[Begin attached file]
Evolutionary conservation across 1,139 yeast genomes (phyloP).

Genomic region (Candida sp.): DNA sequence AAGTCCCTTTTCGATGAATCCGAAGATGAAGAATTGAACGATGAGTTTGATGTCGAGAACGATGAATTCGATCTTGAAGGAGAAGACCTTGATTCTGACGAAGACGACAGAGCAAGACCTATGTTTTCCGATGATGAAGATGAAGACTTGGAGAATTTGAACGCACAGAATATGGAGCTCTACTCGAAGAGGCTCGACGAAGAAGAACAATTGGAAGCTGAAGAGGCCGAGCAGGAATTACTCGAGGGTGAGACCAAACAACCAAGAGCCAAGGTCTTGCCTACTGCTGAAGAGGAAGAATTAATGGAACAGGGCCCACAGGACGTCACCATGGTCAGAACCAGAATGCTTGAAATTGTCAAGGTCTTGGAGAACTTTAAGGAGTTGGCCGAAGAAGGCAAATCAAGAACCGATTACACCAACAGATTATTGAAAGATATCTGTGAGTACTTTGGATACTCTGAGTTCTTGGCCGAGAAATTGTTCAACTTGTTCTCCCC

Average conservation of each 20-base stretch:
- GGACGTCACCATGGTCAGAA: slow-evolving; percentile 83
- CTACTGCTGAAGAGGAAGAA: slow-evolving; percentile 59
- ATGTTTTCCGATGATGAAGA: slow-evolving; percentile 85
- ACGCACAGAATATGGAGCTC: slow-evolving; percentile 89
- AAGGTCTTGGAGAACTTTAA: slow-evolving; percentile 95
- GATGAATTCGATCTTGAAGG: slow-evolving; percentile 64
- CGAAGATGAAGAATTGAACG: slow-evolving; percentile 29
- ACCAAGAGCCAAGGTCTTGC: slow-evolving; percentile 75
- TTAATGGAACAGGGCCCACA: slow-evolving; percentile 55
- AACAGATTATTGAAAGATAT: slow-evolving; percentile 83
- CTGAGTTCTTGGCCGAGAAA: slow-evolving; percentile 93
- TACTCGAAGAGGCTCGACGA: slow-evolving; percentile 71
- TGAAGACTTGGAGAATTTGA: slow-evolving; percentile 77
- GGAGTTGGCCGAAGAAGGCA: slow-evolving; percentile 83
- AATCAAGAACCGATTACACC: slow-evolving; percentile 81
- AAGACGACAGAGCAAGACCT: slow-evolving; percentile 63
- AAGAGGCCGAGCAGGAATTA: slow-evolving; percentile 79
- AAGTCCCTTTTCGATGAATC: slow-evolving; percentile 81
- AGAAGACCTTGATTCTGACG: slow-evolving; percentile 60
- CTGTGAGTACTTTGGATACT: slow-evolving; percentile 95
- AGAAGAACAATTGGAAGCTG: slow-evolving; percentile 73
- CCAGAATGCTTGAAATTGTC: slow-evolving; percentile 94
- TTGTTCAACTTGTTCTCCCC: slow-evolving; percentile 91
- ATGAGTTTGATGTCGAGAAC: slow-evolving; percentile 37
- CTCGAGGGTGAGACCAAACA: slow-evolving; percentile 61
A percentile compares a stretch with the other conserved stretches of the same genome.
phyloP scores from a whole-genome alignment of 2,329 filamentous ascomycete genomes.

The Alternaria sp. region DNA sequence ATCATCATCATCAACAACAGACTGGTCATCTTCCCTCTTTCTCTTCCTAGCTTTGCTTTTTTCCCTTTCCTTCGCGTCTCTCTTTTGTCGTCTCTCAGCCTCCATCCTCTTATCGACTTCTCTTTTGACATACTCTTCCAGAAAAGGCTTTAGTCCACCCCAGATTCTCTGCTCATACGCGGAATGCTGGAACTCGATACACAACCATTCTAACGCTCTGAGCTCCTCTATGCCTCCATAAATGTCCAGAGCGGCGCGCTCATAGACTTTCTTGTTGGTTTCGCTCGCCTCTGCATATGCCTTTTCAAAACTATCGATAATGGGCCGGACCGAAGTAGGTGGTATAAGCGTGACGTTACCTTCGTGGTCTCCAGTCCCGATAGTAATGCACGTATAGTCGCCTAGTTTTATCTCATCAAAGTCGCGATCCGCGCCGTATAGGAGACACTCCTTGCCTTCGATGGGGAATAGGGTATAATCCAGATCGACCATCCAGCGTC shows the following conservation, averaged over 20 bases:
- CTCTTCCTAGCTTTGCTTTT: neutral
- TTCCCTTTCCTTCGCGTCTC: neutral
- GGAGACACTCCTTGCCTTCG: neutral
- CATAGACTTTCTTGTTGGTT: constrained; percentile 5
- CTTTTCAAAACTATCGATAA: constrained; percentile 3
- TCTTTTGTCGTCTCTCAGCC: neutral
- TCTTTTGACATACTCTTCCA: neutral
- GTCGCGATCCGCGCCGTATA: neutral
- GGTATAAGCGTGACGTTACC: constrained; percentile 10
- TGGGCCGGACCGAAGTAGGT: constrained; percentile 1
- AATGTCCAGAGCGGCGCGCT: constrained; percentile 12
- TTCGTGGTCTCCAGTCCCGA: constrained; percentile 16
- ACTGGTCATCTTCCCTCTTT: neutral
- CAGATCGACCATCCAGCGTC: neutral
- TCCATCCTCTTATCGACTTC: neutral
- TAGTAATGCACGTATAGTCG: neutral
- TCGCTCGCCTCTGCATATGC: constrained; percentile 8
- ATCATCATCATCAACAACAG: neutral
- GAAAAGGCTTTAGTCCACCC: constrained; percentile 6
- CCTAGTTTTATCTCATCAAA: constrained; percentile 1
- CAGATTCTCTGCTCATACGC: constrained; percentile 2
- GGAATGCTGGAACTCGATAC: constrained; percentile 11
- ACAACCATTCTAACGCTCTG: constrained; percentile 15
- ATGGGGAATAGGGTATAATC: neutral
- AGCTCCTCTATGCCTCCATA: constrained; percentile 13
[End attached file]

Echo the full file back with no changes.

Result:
Evolutionary conservation across 1,139 yeast genomes (phyloP).

Genomic region (Candida sp.): DNA sequence AAGTCCCTTTTCGATGAATCCGAAGATGAAGAATTGAACGATGAGTTTGATGTCGAGAACGATGAATTCGATCTTGAAGGAGAAGACCTTGATTCTGACGAAGACGACAGAGCAAGACCTATGTTTTCCGATGATGAAGATGAAGACTTGGAGAATTTGAACGCACAGAATATGGAGCTCTACTCGAAGAGGCTCGACGAAGAAGAACAATTGGAAGCTGAAGAGGCCGAGCAGGAATTACTCGAGGGTGAGACCAAACAACCAAGAGCCAAGGTCTTGCCTACTGCTGAAGAGGAAGAATTAATGGAACAGGGCCCACAGGACGTCACCATGGTCAGAACCAGAATGCTTGAAATTGTCAAGGTCTTGGAGAACTTTAAGGAGTTGGCCGAAGAAGGCAAATCAAGAACCGATTACACCAACAGATTATTGAAAGATATCTGTGAGTACTTTGGATACTCTGAGTTCTTGGCCGAGAAATTGTTCAACTTGTTCTCCCC

Average conservation of each 20-base stretch:
- GGACGTCACCATGGTCAGAA: slow-evolving; percentile 83
- CTACTGCTGAAGAGGAAGAA: slow-evolving; percentile 59
- ATGTTTTCCGATGATGAAGA: slow-evolving; percentile 85
- ACGCACAGAATATGGAGCTC: slow-evolving; percentile 89
- AAGGTCTTGGAGAACTTTAA: slow-evolving; percentile 95
- GATGAATTCGATCTTGAAGG: slow-evolving; percentile 64
- CGAAGATGAAGAATTGAACG: slow-evolving; percentile 29
- ACCAAGAGCCAAGGTCTTGC: slow-evolving; percentile 75
- TTAATGGAACAGGGCCCACA: slow-evolving; percentile 55
- AACAGATTATTGAAAGATAT: slow-evolving; percentile 83
- CTGAGTTCTTGGCCGAGAAA: slow-evolving; percentile 93
- TACTCGAAGAGGCTCGACGA: slow-evolving; percentile 71
- TGAAGACTTGGAGAATTTGA: slow-evolving; percentile 77
- GGAGTTGGCCGAAGAAGGCA: slow-evolving; percentile 83
- AATCAAGAACCGATTACACC: slow-evolving; percentile 81
- AAGACGACAGAGCAAGACCT: slow-evolving; percentile 63
- AAGAGGCCGAGCAGGAATTA: slow-evolving; percentile 79
- AAGTCCCTTTTCGATGAATC: slow-evolving; percentile 81
- AGAAGACCTTGATTCTGACG: slow-evolving; percentile 60
- CTGTGAGTACTTTGGATACT: slow-evolving; percentile 95
- AGAAGAACAATTGGAAGCTG: slow-evolving; percentile 73
- CCAGAATGCTTGAAATTGTC: slow-evolving; percentile 94
- TTGTTCAACTTGTTCTCCCC: slow-evolving; percentile 91
- ATGAGTTTGATGTCGAGAAC: slow-evolving; percentile 37
- CTCGAGGGTGAGACCAAACA: slow-evolving; percentile 61
A percentile compares a stretch with the other conserved stretches of the same genome.
phyloP scores from a whole-genome alignment of 2,329 filamentous ascomycete genomes.

The Alternaria sp. region DNA sequence ATCATCATCATCAACAACAGACTGGTCATCTTCCCTCTTTCTCTTCCTAGCTTTGCTTTTTTCCCTTTCCTTCGCGTCTCTCTTTTGTCGTCTCTCAGCCTCCATCCTCTTATCGACTTCTCTTTTGACATACTCTTCCAGAAAAGGCTTTAGTCCACCCCAGATTCTCTGCTCATACGCGGAATGCTGGAACTCGATACACAACCATTCTAACGCTCTGAGCTCCTCTATGCCTCCATAAATGTCCAGAGCGGCGCGCTCATAGACTTTCTTGTTGGTTTCGCTCGCCTCTGCATATGCCTTTTCAAAACTATCGATAATGGGCCGGACCGAAGTAGGTGGTATAAGCGTGACGTTACCTTCGTGGTCTCCAGTCCCGATAGTAATGCACGTATAGTCGCCTAGTTTTATCTCATCAAAGTCGCGATCCGCGCCGTATAGGAGACACTCCTTGCCTTCGATGGGGAATAGGGTATAATCCAGATCGACCATCCAGCGTC shows the following conservation, averaged over 20 bases:
- CTCTTCCTAGCTTTGCTTTT: neutral
- TTCCCTTTCCTTCGCGTCTC: neutral
- GGAGACACTCCTTGCCTTCG: neutral
- CATAGACTTTCTTGTTGGTT: constrained; percentile 5
- CTTTTCAAAACTATCGATAA: constrained; percentile 3
- TCTTTTGTCGTCTCTCAGCC: neutral
- TCTTTTGACATACTCTTCCA: neutral
- GTCGCGATCCGCGCCGTATA: neutral
- GGTATAAGCGTGACGTTACC: constrained; percentile 10
- TGGGCCGGACCGAAGTAGGT: constrained; percentile 1
- AATGTCCAGAGCGGCGCGCT: constrained; percentile 12
- TTCGTGGTCTCCAGTCCCGA: constrained; percentile 16
- ACTGGTCATCTTCCCTCTTT: neutral
- CAGATCGACCATCCAGCGTC: neutral
- TCCATCCTCTTATCGACTTC: neutral
- TAGTAATGCACGTATAGTCG: neutral
- TCGCTCGCCTCTGCATATGC: constrained; percentile 8
- ATCATCATCATCAACAACAG: neutral
- GAAAAGGCTTTAGTCCACCC: constrained; percentile 6
- CCTAGTTTTATCTCATCAAA: constrained; percentile 1
- CAGATTCTCTGCTCATACGC: constrained; percentile 2
- GGAATGCTGGAACTCGATAC: constrained; percentile 11
- ACAACCATTCTAACGCTCTG: constrained; percentile 15
- ATGGGGAATAGGGTATAATC: neutral
- AGCTCCTCTATGCCTCCATA: constrained; percentile 13